Dominic’s observations on the historical-cultural context of local stonework are fascinating and his observation about the source of the apparent disregard for our historical stone structures is revealing: the use of stone as a building material became, like small cottages, associated with poorer times as modern Ireland dashed to catch up with other parts of the western world.

“These are memories that people were trying to move away from… In other parts of Britain and Europe they are far enough removed from rural life to romanticise, they can look back with rose-tinted glasses whereas in Ireland people are only two generations removed from what some see as the hardships of that rural life.”

Similarly, field walls didn’t always survive the new modernism.

“As with a lot of our heritage and culture, the stone wall got a little stigma, being from the countryside, when the modern world crashed into Ireland and into the traditions that became associated with what people were trying to move away from. You could just run wire and fence posts instead of maintaining stone walls.”

The disavowal of stone for concrete and blocks broke the continuity of a generational craft.

“Knowledge was lost,” says Dominic who is, however, keen to stress that he is not telling people they are wrong for seeking easier methods like electric fences, which have replaced walls buried in a rush to enlarge fields.

The disappearance of dry stone walls from farmlands – often cleared over recent decades with state agricultural grant aid for farm enlargement – has been accelerated by the expansion of dairy farms seeking the perceived efficiencies of large paddocks fenced with moveable electrical wire.

With a sociologist’s eye for detail, Dominic notes the expansion of farms as a cause and function of farmer depopulation.

“The Irish landscape was densely populated by strong people and now one farmer with big machines is looking after a couple of hundred acres that might have been four farms. Stone walls are labour intensive and modern farming seeks to reduce labour.”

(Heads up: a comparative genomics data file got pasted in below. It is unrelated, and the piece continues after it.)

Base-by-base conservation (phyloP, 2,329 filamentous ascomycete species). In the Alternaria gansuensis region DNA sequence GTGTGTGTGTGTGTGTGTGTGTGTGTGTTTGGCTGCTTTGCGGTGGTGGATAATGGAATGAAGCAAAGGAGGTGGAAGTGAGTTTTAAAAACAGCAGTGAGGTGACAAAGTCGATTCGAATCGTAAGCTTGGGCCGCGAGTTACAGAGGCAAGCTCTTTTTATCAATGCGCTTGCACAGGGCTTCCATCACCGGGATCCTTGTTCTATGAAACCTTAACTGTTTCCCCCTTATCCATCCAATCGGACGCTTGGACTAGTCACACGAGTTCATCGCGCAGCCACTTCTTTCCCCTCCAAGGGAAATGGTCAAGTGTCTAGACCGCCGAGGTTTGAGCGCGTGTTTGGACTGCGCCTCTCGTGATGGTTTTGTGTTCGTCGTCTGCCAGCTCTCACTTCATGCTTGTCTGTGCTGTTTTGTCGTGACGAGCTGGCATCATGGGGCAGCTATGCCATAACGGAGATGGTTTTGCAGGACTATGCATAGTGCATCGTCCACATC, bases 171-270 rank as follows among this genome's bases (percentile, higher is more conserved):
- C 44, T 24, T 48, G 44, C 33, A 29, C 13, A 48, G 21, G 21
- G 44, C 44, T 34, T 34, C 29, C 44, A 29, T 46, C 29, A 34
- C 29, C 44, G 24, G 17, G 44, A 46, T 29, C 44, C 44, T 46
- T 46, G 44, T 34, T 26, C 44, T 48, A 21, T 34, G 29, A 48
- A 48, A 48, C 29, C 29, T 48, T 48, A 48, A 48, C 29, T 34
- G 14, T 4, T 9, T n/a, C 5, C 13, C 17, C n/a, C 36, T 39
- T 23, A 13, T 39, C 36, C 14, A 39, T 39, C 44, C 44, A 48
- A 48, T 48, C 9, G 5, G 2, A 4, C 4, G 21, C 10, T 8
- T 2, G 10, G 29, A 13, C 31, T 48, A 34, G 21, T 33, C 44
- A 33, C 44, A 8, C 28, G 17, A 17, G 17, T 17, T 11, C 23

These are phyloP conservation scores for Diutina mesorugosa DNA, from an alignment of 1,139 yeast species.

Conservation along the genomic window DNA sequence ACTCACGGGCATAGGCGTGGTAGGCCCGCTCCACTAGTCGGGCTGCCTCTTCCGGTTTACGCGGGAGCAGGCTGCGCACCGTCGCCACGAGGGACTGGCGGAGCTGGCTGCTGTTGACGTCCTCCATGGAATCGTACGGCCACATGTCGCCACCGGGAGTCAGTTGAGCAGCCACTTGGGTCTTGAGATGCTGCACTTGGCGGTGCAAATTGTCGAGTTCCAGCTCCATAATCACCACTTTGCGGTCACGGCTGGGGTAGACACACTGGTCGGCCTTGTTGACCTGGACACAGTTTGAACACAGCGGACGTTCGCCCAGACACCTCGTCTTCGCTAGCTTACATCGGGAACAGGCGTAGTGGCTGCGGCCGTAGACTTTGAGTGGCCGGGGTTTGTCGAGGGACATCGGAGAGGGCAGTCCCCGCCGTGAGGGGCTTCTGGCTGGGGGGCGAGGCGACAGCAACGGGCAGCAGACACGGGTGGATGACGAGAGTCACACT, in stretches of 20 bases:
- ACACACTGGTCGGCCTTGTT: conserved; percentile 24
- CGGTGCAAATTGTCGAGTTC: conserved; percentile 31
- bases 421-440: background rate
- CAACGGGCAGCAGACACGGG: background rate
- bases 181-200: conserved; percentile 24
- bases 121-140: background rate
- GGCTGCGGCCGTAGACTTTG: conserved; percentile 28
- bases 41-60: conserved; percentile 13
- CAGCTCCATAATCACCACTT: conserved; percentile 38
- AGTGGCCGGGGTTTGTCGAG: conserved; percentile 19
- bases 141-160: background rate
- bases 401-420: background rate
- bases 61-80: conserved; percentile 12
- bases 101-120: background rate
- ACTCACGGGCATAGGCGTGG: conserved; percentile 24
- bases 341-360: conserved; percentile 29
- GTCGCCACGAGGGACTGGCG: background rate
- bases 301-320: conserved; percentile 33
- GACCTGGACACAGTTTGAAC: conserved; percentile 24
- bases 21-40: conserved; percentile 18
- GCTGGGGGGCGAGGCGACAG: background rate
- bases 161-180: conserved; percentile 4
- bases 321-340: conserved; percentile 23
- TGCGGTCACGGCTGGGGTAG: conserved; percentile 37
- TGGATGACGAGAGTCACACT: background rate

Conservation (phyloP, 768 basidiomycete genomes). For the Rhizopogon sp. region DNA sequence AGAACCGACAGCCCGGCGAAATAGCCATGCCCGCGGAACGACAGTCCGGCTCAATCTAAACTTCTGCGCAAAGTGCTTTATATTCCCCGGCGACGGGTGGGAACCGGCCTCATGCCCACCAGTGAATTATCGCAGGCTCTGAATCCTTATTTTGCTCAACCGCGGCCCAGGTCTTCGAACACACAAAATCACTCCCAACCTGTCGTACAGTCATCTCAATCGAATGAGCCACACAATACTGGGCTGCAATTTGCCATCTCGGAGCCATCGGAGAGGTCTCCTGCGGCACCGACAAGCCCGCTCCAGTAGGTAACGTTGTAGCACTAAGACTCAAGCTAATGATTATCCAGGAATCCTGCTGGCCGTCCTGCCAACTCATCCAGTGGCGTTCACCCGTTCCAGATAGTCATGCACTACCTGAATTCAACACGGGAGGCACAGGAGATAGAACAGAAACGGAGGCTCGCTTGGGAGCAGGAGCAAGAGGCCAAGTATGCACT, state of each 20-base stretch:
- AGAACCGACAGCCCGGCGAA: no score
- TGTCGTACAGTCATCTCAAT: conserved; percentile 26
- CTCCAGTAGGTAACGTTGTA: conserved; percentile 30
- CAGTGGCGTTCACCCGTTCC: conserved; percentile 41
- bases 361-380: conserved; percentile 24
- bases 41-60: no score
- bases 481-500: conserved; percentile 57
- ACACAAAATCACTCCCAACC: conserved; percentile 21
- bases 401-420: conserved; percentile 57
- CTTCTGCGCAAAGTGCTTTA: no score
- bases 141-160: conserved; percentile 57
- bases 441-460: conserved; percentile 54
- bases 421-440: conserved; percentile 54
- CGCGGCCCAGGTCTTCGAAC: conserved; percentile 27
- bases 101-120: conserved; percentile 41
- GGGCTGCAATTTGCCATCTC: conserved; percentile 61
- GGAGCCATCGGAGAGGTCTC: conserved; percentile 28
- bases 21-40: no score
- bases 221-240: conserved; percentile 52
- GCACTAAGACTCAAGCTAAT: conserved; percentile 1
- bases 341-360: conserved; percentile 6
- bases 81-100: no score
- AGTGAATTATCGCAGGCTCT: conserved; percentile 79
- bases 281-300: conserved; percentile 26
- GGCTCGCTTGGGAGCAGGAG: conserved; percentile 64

Even amid the grim demolition of so much hand-built reminders of an earlier age, there is some hope as the farm subsidy regime has been adjusted somewhat in recent years, with environmental schemes paying farmers to preserve hedgerows and dry stone walls.

“A bit of appreciation is coming back,” says Dominic who counts local farmers among the participants in the course he runs in Kilmovee. “Farmers are getting an appreciation now for the landscape.”

Master stonemason Dominic Keogh says the geology of east Mayo’s makes its stone walls unique in the region.

Others who come are drawn by the camaraderie and satisfaction of building something.

“You’re using your two hands and a bit of knowledge, the stretch of wall is very satisfying,” he explains.

When he put the course together several years ago with the local community centre and the Education Training Board (ETB), Dominic wanted to prevent the disappearance of a local craft.

“It started small, we were building a few feature walls around, but each year we expanded and now we have a heritage trail in the village and we are trying to link them up with the various pieces of wall.”

The first workshop after the Covid-19 lockdown drew participants from both ends of the island, with carloads of hobbyists travelling from Cork and from Northern Ireland.

“We built a big gorgeous dry-stone wall along the walking trail to Carrowbackney,” he explains.

During the two days, Dominic introduced techniques and demonstrated techniques to keep the wall straight and pleasing to the eye.

“It’s only a taster but I try to teach best practice… we run a line and put up profiles and I demonstrate how to use a chisel and how to dress a corner.”

The line is to keep the wall straight, the profiles are wooden or steel measures to ensure the wall curves inwards as it rises, for strength.

The east Mayo territory encompassing Kilmovee is unusual in a geological context, with pockets of different types of sandstone, but surrounded by limestone. It’s a legacy of the Ice Age when moving glaciers carried rocks which were then deposited as the glaciers melted. One stretch of sandstone runs from Kiltimagh to Kilkelly and stops just before Knock.

“There are big hills around Kilkelly which are glacial till,” explains Dominic. “When the glaciers moved on and melted the sandstone was left. The colours are buff with green and grey and flecks of pink too, it’s really hard stuff!”